• )
  • />
  •  
  • </cfif>
  •  
  •  
  • <!---
  • If we have made it this far, we are going to be building an
  • array of Java clases. This is going to be tricky since we
  • will need to perform this action using Reflection.
  • --->
  •  
  • <!---
  • Since we know we are working with an array, we want to remove
  • the array notation from the data type at this point. This
  • will give us the ability to use it more effectively belowy.
  • --->
  • <cfset arguments.type = listFirst( arguments.type, "[]" ) />
  •  
  • <!---
  • Let's double check to make sure the given data is in array
  • format. If not, we can implicitly create an array.
  • --->
  • <cfif !isArray( arguments.data )>
  •  
  • <!---
  • Convert the data to an array. Due to ColdFusion
  • implicit array bugs, we have to do this via an
  • intermediary variable.
  • --->
  • <cfset local.tempArray = [ arguments.data ] />
  • <cfset arguments.data = local.tempArray />
  •  
  • </cfif>
  •  
  • <!---
  • Let's get a refrence to Java class we need to work with
  • within our reflected array.
  • --->
  • <cfset local.javaClass = createObject( "java", arguments.type ) />
  •  
  • <!---
  • Let's create an instance of the Reflect Array that will
  • allows us to create typed arrays and set array values.
  • --->
  • <cfset local.reflectArray = createObject(
  • "java",
  • "java.lang.reflect.Array"
  • ) />
  •  
  • <!---
  • Now, we can use the reflect array to create a static-length
  • Java array of the given Java type.
  • --->
  • <cfset local.javaArray = local.reflectArray.newInstance(
  • local.javaClass.getClass(),
  • arrayLen( arguments.data )
  • ) />
  •  
  • <!---
  • Now, we can loop over the ColdFusion array and reflectively
  • set the data type into each position.
  • --->
  • <cfloop
  • index="local.index"
  • from="1"
  • to="#arrayLen( arguments.data )#"
  • step="1">
  •  
  • <!---
  • Set ColdFusion data value into Java array. Notice that
  • this step is calling the toJava() method recursively.
  • I could have done the type-casting here, but I felt that
  • this was a cleaner (albeit slower) solution.
  • --->
  • <cfset local.reflectArray.set(
  • local.javaArray,
  • javaCast( "int", (local.index - 1) ),
  • toJava(
  • arguments.type,
  • arguments.data[ local.index ],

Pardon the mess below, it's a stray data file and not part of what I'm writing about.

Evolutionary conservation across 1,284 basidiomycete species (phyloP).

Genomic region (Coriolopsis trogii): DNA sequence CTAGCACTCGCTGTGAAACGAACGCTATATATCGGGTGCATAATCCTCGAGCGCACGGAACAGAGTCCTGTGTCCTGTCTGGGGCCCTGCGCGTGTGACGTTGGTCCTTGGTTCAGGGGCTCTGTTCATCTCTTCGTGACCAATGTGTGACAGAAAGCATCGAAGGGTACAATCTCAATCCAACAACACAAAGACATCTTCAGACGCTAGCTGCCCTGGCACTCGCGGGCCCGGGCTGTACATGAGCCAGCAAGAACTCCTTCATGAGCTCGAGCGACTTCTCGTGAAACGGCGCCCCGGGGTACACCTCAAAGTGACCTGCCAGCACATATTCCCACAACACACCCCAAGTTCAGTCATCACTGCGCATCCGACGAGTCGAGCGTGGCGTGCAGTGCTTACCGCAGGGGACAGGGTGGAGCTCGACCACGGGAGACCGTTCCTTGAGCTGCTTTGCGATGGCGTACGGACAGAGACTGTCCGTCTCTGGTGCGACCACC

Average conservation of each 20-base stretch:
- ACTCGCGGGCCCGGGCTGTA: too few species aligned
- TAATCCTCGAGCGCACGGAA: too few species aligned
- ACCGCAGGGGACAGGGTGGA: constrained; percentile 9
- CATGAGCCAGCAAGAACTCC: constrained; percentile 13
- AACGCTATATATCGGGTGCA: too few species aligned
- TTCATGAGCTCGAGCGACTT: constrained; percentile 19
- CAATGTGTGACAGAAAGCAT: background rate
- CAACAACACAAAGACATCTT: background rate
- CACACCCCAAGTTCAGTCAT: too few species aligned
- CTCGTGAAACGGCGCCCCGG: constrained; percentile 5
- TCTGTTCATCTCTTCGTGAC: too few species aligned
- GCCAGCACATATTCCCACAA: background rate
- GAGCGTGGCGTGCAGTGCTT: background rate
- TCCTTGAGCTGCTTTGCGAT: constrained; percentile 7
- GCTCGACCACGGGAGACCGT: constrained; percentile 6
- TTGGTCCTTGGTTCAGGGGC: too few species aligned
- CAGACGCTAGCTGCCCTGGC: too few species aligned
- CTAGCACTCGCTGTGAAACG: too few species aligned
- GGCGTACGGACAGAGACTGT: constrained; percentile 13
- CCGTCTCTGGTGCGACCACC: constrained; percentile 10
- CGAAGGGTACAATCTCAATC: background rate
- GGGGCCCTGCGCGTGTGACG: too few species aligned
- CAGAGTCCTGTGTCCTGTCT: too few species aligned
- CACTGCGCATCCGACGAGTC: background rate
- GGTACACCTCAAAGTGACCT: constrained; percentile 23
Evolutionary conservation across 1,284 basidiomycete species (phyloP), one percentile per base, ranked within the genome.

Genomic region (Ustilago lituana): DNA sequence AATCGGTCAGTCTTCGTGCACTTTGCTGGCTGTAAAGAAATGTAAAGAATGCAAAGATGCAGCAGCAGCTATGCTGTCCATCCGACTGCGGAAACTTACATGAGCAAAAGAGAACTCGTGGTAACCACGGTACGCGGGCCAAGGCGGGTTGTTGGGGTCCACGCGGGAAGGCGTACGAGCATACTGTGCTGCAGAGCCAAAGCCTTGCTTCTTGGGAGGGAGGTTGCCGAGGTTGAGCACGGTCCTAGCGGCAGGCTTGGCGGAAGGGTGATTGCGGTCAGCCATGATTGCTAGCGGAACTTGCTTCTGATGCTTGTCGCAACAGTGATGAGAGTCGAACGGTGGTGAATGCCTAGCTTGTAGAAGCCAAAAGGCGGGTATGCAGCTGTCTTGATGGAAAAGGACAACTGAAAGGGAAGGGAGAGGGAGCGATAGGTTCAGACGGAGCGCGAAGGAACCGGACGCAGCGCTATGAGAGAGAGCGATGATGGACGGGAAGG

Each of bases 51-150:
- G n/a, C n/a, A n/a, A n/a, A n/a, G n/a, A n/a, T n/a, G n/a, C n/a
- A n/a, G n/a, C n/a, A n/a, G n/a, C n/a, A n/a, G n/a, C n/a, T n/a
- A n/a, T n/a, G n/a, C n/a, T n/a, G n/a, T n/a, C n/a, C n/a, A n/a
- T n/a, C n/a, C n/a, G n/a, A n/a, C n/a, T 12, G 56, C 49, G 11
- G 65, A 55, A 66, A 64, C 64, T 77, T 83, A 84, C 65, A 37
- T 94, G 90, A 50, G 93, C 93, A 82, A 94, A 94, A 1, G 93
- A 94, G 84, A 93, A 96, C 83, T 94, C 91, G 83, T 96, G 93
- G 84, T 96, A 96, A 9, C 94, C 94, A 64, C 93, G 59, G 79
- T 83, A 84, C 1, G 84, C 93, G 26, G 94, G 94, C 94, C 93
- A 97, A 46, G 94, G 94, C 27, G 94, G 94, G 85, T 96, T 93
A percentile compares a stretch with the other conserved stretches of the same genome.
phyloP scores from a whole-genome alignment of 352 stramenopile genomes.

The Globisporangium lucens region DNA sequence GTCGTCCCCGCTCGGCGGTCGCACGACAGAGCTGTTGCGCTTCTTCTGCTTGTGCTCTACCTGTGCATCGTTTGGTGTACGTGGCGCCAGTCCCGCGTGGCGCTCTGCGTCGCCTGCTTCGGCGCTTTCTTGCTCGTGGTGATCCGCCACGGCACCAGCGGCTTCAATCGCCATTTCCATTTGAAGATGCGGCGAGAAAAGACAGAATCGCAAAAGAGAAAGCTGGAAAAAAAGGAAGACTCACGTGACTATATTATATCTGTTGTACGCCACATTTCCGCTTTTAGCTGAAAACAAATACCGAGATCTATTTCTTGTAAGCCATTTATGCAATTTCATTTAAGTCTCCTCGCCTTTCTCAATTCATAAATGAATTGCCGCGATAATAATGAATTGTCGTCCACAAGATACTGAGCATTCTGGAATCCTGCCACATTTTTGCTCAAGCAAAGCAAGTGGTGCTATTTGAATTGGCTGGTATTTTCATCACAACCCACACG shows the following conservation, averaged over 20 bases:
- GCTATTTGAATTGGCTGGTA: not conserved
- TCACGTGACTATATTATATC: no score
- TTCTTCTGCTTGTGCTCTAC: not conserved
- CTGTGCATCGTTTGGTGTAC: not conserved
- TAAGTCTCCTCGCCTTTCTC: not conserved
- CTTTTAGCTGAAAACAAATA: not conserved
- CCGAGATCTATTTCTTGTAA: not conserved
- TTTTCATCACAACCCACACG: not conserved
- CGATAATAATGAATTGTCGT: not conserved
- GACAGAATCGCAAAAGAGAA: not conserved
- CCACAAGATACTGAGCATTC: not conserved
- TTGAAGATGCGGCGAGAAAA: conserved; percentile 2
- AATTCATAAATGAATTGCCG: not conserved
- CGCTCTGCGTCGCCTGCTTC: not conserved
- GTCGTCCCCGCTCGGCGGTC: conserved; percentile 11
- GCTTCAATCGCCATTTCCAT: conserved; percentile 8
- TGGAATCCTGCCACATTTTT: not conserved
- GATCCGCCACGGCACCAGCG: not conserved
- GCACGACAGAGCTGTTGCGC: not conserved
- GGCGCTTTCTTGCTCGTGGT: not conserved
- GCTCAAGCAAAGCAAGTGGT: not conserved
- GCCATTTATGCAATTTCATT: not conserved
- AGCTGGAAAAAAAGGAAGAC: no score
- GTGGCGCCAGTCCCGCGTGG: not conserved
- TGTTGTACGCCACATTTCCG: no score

• arguments.initHint
  • )
  • ) />
  •  
  • </cfloop>
  •  
  • <!--- Return the Java array. --->
  • <cfreturn local.javaArray />
  • </cffunction>

The first two arguments of the toJava() method - "type" and "data" - are required; the third argument - "initHint" - is not. This last argument is used when you want to provide casting information in the context of the Java class constructor. For example, in the above demo, I am creating instances of the Java class, "java.net.URL." When I do this, the toJava() function is actually invoking the constructor on the "java.net.URL" class. This constructor expects a strongly-typed string value. If you get into a situation where ColdFusion can't figure out how to translate your value into the required string, you can use this third argument to provide constructor-specific hinting:

  • toJava( "java.net.URL[]", jarPaths, "string" )

Now, you might be looking at this toJava() function and think that it is totally off base; after all, instantiating and initializing a Java class instance is a completely different concept than that of casting one data type to another. And Yes, I agree entirely with that point of view; however, when you go from a typeless world to a typed world, I am not sure if that mindset necessarily needs to carry over. In any case, whether it is a good choice or bad choice to combine these two potentially divergent gestures, I believe that this function will prove to be very useful for those ColdFusion developers who need to reach into the Java layer from time to time.




Reader Comments

@Bill,

Thanks my man - glad you like it. Going from the loosely typed ColdFusion layer to the strongly typed Java layer can be irksome. Making the data conversions easier should help :)